Wow that’s tough. It’s always been saturated with indie rock to me, the kind that goes in a million different directions. But right now, there’s definitely a nod to the past happening, and I don’t even think it’s a trend, more like a natural evolution. Returning to the golden age of music. Ideals and lyrics from the 60’s-70’s soul to singer songwriter from that era. I’d also say women are dominating it right now. Dominating the east side. 

Are you from LA originally?

I was born in Pomona, CA which is an hour east of the city. But I’d say yes, because I’ve been here quite some time.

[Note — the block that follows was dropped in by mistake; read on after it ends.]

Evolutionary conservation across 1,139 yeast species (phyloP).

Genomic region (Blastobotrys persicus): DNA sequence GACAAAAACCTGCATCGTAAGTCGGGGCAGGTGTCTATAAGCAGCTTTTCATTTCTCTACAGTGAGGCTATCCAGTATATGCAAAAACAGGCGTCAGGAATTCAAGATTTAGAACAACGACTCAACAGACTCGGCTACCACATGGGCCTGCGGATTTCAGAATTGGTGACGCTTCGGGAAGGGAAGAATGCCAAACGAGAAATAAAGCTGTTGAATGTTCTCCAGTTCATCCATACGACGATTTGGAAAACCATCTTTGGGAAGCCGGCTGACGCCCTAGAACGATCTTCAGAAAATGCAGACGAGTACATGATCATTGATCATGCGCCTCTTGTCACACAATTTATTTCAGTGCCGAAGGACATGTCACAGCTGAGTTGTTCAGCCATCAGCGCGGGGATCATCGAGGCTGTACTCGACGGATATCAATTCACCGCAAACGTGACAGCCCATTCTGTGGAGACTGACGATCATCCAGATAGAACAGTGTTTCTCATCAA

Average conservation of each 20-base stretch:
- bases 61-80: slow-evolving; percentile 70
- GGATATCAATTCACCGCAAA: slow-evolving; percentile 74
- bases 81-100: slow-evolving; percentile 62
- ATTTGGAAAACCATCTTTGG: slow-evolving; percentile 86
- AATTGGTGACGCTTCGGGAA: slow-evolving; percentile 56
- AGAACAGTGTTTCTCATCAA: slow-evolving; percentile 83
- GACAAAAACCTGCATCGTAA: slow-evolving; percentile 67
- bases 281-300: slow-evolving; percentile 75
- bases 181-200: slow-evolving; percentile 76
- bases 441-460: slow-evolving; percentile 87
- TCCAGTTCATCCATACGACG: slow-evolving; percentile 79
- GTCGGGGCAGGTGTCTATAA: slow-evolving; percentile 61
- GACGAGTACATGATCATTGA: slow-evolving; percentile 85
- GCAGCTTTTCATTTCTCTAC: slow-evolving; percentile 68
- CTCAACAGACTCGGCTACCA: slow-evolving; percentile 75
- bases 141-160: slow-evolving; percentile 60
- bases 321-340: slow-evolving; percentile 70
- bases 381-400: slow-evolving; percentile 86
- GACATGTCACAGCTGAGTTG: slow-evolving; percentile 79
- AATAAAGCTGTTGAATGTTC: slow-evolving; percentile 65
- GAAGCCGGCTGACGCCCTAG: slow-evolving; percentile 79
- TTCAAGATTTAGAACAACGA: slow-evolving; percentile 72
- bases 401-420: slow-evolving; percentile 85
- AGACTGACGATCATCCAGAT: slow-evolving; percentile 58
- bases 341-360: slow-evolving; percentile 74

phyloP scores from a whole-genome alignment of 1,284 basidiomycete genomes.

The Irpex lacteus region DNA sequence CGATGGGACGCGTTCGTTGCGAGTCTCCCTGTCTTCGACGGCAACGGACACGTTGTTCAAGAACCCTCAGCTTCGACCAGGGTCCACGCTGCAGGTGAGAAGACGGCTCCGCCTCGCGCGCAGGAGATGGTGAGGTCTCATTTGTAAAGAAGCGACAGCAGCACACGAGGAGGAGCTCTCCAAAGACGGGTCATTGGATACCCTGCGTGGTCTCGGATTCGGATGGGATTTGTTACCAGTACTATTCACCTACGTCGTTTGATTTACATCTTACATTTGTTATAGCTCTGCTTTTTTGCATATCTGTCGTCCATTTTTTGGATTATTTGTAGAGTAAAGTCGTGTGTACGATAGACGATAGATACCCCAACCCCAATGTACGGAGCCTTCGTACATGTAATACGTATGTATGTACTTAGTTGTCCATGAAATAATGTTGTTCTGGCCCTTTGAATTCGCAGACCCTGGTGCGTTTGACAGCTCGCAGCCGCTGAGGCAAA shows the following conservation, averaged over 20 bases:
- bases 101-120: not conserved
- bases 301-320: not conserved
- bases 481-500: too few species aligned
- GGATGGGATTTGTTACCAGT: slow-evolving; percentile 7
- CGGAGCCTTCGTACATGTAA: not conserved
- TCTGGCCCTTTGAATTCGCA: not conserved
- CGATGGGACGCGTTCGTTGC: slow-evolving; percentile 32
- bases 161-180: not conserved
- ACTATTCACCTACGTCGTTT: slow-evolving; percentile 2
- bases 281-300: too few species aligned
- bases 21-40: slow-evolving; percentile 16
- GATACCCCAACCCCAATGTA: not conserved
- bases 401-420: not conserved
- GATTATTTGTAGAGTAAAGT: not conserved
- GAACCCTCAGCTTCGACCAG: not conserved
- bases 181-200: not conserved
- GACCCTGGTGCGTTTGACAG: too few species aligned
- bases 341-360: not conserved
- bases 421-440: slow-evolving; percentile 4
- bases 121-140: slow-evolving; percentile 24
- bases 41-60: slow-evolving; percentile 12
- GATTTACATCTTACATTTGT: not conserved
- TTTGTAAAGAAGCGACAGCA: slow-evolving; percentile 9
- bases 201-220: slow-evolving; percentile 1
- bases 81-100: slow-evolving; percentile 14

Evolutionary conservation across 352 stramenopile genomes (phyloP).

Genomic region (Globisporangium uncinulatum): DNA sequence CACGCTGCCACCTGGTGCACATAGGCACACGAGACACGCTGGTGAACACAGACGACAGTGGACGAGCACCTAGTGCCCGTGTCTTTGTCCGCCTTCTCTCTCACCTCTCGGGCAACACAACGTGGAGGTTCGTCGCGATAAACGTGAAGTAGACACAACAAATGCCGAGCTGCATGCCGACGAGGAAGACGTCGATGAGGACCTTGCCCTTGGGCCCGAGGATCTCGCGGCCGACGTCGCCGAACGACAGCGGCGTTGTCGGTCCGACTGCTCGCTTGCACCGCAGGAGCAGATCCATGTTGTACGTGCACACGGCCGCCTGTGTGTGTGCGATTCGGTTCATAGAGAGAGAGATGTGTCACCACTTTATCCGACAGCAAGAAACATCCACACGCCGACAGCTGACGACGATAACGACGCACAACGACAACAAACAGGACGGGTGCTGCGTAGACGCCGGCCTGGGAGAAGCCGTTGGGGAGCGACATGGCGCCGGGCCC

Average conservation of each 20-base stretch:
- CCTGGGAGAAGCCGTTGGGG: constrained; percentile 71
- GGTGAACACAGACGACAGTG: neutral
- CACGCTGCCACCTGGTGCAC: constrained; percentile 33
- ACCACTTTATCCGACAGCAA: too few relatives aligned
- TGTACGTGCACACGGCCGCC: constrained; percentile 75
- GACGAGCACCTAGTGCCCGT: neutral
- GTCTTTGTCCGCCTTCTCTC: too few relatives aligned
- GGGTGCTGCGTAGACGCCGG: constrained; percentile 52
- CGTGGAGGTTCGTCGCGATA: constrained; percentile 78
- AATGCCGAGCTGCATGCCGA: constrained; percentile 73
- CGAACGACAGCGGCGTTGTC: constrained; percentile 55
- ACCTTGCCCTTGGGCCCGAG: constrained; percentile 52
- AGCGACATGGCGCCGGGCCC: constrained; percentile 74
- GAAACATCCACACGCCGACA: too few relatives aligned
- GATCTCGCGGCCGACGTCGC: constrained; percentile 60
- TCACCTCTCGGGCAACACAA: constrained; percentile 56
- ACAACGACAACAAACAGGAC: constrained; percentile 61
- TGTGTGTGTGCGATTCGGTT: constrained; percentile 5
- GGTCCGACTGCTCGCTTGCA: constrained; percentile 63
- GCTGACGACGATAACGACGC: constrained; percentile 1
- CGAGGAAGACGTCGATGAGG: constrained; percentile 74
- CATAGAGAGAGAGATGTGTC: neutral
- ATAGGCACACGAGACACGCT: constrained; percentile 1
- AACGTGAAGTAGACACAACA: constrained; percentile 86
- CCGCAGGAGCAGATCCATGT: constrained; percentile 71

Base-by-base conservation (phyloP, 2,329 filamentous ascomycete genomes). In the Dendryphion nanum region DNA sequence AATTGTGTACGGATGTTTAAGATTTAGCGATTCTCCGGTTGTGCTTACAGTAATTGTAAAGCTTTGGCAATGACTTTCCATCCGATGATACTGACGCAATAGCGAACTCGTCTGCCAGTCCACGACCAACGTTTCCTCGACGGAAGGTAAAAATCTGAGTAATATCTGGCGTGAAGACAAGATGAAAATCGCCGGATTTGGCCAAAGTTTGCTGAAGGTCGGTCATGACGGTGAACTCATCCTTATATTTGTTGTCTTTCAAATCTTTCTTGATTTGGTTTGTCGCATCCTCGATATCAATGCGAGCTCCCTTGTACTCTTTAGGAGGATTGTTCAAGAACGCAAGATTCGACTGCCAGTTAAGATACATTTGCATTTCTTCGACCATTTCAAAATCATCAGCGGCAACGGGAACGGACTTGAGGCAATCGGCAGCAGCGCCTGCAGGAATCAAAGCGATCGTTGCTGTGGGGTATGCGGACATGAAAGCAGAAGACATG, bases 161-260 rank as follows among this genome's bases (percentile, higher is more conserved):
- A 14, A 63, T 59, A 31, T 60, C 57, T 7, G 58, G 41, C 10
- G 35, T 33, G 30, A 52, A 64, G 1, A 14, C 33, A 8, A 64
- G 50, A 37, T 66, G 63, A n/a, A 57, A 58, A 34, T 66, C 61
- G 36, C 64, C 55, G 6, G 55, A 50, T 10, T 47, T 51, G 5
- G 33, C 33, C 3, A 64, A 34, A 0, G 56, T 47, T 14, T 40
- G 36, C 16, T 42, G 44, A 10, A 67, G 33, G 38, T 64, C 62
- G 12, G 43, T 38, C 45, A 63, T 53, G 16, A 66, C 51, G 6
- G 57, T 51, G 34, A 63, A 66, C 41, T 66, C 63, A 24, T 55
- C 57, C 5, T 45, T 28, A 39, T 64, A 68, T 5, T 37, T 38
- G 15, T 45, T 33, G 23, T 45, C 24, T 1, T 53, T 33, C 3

What are your favorite and least favorite LA cliches that you have found to be true?

My favorite cliche is that it’s always sunny, and sorta dreamy. Because it’s quite true. I hate that eating healthy and good energy (they say vibes usually) are still cliche to so many people. It’s like, you are what you eat and your energy does affect everything around you! I think we are moving away from these ideals being seen as vain and “dumb”. But I still hear it from so many people.

What are you going to do to celebrate this release?

I performed a single release show with my band yesterday, Jan 30 at Good Folk, alongside Ruth (Laurens folk project), Her Crooked Heart, Abby Litman and Cunao. 



photos / Tammie Valer

story / Paulette Ely